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The Watcher's Guide, Volume 3 (Buffy the Vampire Slayer) Paperback – July 6, 2004
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About the Author
Paul Ruditis has written more than thirty books based on some of the most popular shows on television, including Buffy the Vampire Slayer, Star Trek, The West Wing, and Alias. He is also the author of an original fiction series for teens, DRAMA!, and the novel, Love, Hollywood Style. He lives in Los Angeles.
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Top Customer Reviews
However, fans of the first two volumes of "The Watcher's Guide" are probably going to be disappointed by what else is in this volume. In comparison to what we have seen before, the information about "BtVS" is considerably less. There are neither character guides nor cast profiles, or sections by the writers or crew (and the spine is blue rather than black, as long as we are talking about differences). The rest is that by the standard established by the previous volumes of "The Watcher's Guide" this third one will suffer in comparison and long time fans are going to be disappointed. However, that does not stop "The Watcher's Guide, Volume 3" from being a necessary part of our "BtVS" library.
Volume 3 is put together by Paul Ruditis, who previously put together a "Star Trek: Voyager Companion" and has written novels for the television shows "Enterprise," "Charmed," and "Sabrina." Ruditis does the duty alone, which may explain why the second half of the book comes off in a new direction. The second half of the book consists of a series of essays devoted to the series as whole and not just on the final trio of seasons: Ginger Buchanan's "The Journey of Joanathan Levenson: From Scenery to Sacrifice" covers the interesting transformation of a recurring minor character into a "Superstar" and much more. Hank Wagner's The Family Hour" talks about how he shared watching "BtVS" with his children and finds deep thoughts in the series with regards to parenting.
Rob Francis' "London Calling: 'Buffy' from a British Perspective" explains the show's popularity in the U.K. despite having some American actors playing some of the Brits. Maryelizabeth Hart, who helped out on Volume 2, contributes "Slaying the Big Lies: Love Conquers All and Other Monstrous Myths," which looks at how love never seems to work out in the Buffyverse. Allie Costa's "A Part of Something: Or, 'Buffy the Vampire Slayer': My First Long-Term Relationship," is a fan's recollection of being a fan. Scott and Denise Ciencin, "I Know You Are, But Who Am I?" provides an analysis of how Dawn fit into the show over this period. In "Why I Like 'Buffy'" Charles de Lint provides a justification for liking a show with such a weird title, which is certainly something those of us in academia can relate to in terms of trying to foist the show off on students and colleagues. James Moore's "Monsters Made to Order" briefly looks at the similar themes behind key monsters in the show's history.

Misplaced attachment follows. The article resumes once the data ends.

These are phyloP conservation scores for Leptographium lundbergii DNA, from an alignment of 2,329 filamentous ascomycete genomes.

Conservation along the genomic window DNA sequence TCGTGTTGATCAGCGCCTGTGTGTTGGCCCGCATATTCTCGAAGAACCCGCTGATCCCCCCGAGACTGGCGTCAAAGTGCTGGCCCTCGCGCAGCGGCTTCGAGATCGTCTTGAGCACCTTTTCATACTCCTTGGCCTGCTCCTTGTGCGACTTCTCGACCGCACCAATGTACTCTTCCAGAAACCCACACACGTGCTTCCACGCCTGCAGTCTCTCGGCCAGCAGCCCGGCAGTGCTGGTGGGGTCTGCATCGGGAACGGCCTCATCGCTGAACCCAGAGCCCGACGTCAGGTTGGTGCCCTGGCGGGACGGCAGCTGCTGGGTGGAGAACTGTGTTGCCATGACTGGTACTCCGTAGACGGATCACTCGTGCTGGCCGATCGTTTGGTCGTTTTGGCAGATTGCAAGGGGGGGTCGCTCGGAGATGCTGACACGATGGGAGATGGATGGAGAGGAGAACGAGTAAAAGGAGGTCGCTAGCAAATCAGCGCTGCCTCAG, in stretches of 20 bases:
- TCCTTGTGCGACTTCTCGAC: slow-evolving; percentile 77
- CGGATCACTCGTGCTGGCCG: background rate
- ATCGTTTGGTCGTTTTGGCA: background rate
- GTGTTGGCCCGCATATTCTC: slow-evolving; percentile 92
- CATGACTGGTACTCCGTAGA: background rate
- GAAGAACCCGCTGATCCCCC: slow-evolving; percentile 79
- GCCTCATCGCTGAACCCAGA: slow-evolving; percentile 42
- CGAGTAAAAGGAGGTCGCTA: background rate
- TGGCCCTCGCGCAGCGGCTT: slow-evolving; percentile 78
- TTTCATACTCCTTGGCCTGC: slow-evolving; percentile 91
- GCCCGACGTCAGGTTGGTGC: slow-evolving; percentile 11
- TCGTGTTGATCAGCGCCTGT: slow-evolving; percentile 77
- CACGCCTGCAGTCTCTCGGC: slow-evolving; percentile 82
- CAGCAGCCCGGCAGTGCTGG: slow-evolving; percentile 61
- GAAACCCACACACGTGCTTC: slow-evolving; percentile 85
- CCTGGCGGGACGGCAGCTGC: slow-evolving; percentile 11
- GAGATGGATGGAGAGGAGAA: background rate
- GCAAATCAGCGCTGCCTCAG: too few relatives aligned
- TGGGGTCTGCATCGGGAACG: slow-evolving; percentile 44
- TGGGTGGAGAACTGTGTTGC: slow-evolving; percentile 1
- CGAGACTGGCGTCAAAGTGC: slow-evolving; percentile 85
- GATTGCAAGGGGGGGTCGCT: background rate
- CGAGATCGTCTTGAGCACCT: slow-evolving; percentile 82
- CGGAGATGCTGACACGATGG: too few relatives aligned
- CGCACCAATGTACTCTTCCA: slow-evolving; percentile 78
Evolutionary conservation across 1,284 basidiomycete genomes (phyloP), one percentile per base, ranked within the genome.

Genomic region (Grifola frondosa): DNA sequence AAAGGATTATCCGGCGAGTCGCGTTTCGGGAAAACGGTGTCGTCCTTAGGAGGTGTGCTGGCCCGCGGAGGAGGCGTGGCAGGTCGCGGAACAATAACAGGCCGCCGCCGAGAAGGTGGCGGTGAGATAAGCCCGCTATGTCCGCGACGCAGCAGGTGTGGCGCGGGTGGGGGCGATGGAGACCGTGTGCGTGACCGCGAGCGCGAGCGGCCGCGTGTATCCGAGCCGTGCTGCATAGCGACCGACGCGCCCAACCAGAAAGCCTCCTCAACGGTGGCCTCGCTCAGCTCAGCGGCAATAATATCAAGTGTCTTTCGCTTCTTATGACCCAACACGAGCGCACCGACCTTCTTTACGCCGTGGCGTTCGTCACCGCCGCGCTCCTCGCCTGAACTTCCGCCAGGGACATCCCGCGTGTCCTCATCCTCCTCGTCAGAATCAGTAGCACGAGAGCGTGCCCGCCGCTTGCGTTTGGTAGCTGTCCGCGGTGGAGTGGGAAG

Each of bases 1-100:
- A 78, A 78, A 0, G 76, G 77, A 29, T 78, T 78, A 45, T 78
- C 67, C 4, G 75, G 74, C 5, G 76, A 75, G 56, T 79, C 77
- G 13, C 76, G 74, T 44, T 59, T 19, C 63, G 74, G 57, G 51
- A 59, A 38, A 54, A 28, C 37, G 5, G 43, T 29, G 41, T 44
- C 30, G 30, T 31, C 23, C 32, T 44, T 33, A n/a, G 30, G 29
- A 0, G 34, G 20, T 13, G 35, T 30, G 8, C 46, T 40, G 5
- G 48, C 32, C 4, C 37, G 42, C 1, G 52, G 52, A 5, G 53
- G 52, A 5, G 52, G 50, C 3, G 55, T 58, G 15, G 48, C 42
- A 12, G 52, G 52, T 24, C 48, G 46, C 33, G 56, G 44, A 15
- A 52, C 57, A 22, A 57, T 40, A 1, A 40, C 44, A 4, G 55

The chief attraction in the back of the book is "'Restless': A Path to Premonitions," which has Joss Whedon's teleplay for the finale episode of the fourth season with commentary by Ruditis focusing on how Whedon set the stage for some key developments in what followed. For those of us who have figured out most of the connections, Ruditis does a nice job of filling in the gaps in our deconstruction of the episode. The final offering is Micol Ostow's "'Chosen': A Postmodern Postmortem of 'Buffy' as Contemporary Icon" looks at how well Whedon fulfilled his purpose of establishing a pop culture icon by flipping the horror movie standard of the blonde girl being slain by the monster in the dark alley.
Given all the academic collections being published about "Buffy the Vampire Slayer" these essays are relatively light reading. Buchanan's essay connects all the dots with regards to Jonathan as do the Ciencins with Dawn, and Francis uses interviews with cast members to provide more of what we expect to find in the back of a "Watcher's Guide." So overall the essays occupy a sort of dead zone in between the musings of doctors of philosophy that are out there and the behind the scenes information we were used to in the previous pair of volumes. Again, the only complain here is that there is less here than what we expected. This is probably our payback for suggesting maybe there was too much in Volume 2. That would teach us except that the series and these guides are obviously both over.